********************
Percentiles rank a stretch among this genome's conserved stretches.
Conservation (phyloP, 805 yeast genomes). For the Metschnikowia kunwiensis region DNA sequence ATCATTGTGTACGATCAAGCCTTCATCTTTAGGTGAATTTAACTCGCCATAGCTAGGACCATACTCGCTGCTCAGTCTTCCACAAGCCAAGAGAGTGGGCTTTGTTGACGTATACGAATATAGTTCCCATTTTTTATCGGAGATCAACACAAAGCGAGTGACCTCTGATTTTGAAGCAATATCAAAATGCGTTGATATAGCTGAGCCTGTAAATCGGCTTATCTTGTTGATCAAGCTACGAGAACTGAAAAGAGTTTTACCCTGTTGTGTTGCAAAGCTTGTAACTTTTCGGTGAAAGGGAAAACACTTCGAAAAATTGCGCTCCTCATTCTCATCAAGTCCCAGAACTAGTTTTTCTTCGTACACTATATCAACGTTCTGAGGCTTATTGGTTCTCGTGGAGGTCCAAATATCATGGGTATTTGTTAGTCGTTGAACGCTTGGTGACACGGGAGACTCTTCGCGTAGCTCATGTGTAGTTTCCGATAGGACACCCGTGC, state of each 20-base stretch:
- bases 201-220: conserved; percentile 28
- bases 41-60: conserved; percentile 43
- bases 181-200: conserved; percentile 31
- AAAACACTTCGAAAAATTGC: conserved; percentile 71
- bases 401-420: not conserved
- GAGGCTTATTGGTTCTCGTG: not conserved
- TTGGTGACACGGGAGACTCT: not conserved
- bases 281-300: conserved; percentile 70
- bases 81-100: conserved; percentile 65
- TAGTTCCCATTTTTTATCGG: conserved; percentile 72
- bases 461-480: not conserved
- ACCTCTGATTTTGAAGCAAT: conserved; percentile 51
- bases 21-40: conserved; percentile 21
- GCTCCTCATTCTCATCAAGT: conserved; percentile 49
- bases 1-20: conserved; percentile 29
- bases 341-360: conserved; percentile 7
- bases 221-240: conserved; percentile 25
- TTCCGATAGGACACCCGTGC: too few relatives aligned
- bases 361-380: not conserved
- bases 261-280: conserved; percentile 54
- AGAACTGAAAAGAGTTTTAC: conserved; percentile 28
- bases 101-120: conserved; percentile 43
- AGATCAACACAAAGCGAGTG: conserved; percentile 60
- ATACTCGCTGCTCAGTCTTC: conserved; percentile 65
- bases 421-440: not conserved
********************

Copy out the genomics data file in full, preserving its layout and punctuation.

Percentiles rank a stretch among this genome's conserved stretches.
Conservation (phyloP, 805 yeast genomes). For the Metschnikowia kunwiensis region DNA sequence ATCATTGTGTACGATCAAGCCTTCATCTTTAGGTGAATTTAACTCGCCATAGCTAGGACCATACTCGCTGCTCAGTCTTCCACAAGCCAAGAGAGTGGGCTTTGTTGACGTATACGAATATAGTTCCCATTTTTTATCGGAGATCAACACAAAGCGAGTGACCTCTGATTTTGAAGCAATATCAAAATGCGTTGATATAGCTGAGCCTGTAAATCGGCTTATCTTGTTGATCAAGCTACGAGAACTGAAAAGAGTTTTACCCTGTTGTGTTGCAAAGCTTGTAACTTTTCGGTGAAAGGGAAAACACTTCGAAAAATTGCGCTCCTCATTCTCATCAAGTCCCAGAACTAGTTTTTCTTCGTACACTATATCAACGTTCTGAGGCTTATTGGTTCTCGTGGAGGTCCAAATATCATGGGTATTTGTTAGTCGTTGAACGCTTGGTGACACGGGAGACTCTTCGCGTAGCTCATGTGTAGTTTCCGATAGGACACCCGTGC, state of each 20-base stretch:
- bases 201-220: conserved; percentile 28
- bases 41-60: conserved; percentile 43
- bases 181-200: conserved; percentile 31
- AAAACACTTCGAAAAATTGC: conserved; percentile 71
- bases 401-420: not conserved
- GAGGCTTATTGGTTCTCGTG: not conserved
- TTGGTGACACGGGAGACTCT: not conserved
- bases 281-300: conserved; percentile 70
- bases 81-100: conserved; percentile 65
- TAGTTCCCATTTTTTATCGG: conserved; percentile 72
- bases 461-480: not conserved
- ACCTCTGATTTTGAAGCAAT: conserved; percentile 51
- bases 21-40: conserved; percentile 21
- GCTCCTCATTCTCATCAAGT: conserved; percentile 49
- bases 1-20: conserved; percentile 29
- bases 341-360: conserved; percentile 7
- bases 221-240: conserved; percentile 25
- TTCCGATAGGACACCCGTGC: too few relatives aligned
- bases 361-380: not conserved
- bases 261-280: conserved; percentile 54
- AGAACTGAAAAGAGTTTTAC: conserved; percentile 28
- bases 101-120: conserved; percentile 43
- AGATCAACACAAAGCGAGTG: conserved; percentile 60
- ATACTCGCTGCTCAGTCTTC: conserved; percentile 65
- bases 421-440: not conserved